It took until late 2012 for federal and state governments to agree on a basin plan to reduce water diversion by 2,750 gigalitres a year by July 2019, even though this was known to be inadequate to meet South Australia's water needs.

So far $6 billion has been spent on "water recovery", with $4 billion going not on buying back water rights but on subsidies to irrigators to upgrade to more efficient systems which lose less water.

Trouble is, those loses were finding their way back into the system, but now they don't. This has left the irrigators better off, but it's not clear there's much benefit in greater flows down the river. And no one has checked.

Federal figures show that buying water from willing sellers is 60 per cent cheaper than building questionable engineering works.

But little money has been spent helping communities adjust to the effects of adverse changes.

There's little evidence of much environmental improvement as a result of all the money spent, and river flows have been declining since 2011.

Until the ABC's 4 Corners program in July last year, many Australians were unaware of alleged water theft, nor of grossly deficient compliance along the Darling River.

State governments don't seem to be trying hard to fulfil their commitments under the 2012 agreement. Nor did the feds seem to take much interest when Barnaby Joyce was the minister.

The blow-up over the Senate's refusal to go along with a new round of reductions in the amount by which water extraction from the river is to be reduced – supposedly to be offset by increased spending on dubious engineering projects – is just the latest in the various governments' pretence of fixing the environmental problem, while quietly looking after their irrigator mates.
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Monday, February 19, 2018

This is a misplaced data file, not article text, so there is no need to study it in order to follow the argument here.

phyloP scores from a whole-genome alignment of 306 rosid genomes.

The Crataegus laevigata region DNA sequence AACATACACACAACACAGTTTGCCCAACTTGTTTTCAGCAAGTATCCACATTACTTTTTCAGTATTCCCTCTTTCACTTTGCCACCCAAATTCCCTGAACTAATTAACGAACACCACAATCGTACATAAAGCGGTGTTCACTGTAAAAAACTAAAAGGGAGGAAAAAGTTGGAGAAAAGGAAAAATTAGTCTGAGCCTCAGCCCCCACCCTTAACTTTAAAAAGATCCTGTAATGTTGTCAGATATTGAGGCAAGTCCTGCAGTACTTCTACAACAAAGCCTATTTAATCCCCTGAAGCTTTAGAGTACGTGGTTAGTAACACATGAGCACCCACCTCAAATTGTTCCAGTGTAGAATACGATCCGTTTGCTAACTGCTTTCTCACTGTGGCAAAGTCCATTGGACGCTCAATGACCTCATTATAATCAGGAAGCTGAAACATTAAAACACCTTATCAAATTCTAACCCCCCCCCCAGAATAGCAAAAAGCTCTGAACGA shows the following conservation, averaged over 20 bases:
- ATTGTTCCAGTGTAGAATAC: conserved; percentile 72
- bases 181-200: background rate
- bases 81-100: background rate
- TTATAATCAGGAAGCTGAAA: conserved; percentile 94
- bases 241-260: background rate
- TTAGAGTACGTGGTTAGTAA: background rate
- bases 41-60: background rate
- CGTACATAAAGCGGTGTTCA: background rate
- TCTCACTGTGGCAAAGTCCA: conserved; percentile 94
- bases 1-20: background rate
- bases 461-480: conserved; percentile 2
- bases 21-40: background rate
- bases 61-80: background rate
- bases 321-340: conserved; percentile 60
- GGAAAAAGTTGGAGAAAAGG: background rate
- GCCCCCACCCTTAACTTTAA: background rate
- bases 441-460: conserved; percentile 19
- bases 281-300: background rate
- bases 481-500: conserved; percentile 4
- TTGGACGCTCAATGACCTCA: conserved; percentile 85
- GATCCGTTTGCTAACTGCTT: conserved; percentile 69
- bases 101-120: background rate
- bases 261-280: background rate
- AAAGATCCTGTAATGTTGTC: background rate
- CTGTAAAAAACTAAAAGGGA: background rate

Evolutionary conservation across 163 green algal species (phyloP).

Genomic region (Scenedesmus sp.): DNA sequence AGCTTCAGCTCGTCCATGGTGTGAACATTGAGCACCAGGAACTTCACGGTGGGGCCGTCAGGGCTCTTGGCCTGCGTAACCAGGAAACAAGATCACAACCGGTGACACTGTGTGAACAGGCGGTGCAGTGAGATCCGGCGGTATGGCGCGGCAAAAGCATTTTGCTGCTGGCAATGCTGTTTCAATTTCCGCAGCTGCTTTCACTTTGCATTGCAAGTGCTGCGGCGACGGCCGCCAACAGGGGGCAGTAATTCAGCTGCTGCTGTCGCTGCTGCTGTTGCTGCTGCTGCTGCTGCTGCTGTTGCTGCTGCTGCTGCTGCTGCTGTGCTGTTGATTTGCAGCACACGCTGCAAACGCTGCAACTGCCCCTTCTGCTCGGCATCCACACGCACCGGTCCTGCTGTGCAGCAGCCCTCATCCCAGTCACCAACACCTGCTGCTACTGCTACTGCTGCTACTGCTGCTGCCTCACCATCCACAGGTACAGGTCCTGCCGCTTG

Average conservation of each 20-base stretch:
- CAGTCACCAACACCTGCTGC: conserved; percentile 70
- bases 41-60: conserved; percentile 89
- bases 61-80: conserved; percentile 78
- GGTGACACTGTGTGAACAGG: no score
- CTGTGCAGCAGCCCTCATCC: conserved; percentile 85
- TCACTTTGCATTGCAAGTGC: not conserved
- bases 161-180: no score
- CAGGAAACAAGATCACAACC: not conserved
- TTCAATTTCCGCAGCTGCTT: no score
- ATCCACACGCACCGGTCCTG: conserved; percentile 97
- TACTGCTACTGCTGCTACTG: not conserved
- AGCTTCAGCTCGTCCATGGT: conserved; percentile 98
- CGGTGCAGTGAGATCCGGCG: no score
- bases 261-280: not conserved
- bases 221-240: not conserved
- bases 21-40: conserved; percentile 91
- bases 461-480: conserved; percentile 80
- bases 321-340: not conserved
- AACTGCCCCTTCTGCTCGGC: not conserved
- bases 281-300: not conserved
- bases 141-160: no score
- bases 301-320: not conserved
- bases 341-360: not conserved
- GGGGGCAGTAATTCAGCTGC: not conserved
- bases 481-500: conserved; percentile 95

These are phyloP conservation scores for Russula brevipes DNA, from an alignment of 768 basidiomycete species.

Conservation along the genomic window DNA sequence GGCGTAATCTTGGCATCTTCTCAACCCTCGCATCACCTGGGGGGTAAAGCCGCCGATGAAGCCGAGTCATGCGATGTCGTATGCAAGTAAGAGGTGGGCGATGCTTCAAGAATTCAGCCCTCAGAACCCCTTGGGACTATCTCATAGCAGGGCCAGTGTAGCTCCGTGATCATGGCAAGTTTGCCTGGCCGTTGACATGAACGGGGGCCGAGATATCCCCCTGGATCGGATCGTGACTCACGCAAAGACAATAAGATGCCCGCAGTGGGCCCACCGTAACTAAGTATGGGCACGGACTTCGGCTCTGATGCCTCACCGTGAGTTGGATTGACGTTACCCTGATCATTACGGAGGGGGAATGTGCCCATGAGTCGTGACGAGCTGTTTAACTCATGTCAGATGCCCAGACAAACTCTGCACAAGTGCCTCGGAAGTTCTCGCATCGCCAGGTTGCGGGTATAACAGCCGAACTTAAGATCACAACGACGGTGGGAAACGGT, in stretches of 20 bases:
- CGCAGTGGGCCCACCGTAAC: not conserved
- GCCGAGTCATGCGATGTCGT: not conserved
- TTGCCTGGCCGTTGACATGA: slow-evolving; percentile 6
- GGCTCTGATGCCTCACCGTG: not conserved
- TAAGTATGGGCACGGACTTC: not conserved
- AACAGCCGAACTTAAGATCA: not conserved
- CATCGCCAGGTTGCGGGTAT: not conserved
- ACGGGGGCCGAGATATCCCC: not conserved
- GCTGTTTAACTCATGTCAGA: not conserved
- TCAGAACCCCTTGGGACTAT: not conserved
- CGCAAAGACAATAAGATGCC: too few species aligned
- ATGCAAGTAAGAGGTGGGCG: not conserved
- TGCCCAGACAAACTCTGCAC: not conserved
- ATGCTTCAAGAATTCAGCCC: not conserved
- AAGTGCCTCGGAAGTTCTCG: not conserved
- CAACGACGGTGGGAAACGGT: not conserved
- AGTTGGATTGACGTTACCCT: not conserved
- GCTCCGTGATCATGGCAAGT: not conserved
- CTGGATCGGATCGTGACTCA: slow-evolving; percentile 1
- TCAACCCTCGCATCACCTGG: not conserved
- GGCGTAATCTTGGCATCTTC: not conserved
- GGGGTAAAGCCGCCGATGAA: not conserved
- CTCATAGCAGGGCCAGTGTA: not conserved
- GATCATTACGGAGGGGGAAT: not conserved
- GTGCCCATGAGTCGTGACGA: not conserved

Unions play their cards wrong in hopes for higher pay

You don't need to read much between the lines to suspect that Reserve Bank governor Dr Philip Lowe and his offsiders think the workers and their unions should be pushing harder for a decent pay rise.

Why else would he volunteer the opinion, in his testimony to a parliamentary committee on Friday, that average wage growth of 3.5 per cent a year would be no threat to the Reserve's inflation target?

This while employers are crying poor and Scott Morrison makes the extraordinary claim that big business needs a cut in company tax so it can afford to pay higher wages.

Why should Lowe care about how well the workers are doing? Because, as one of his assistant governors, Dr Luci Ellis, pointed out last week, our economic worries are shared by most of the other rich economies, except in one vital respect: they have reasonably strong growth in consumer spending, but we don't.

What's making our households especially parsimonious? No prize for remembering our world-beating level of household debt. Trouble is, consumer spending accounts for well over half the demand that drives economic growth.

Our economy won't be sparking on all four cylinders until consumption spending recovers, and that's not likely until our households return to annual wage growth that's a percent or more higher than inflation. That's why Lowe's encouraging workers to think bigger in their wage demands.

Even so, his proposed pay norm of 3.5 per cent, errs on the cautious side. That figure comes from 2.5 percentage points for the mid-point of the inflation target, plus 1 percentage point for the medium-term trend rate of improvement in the productivity of labour.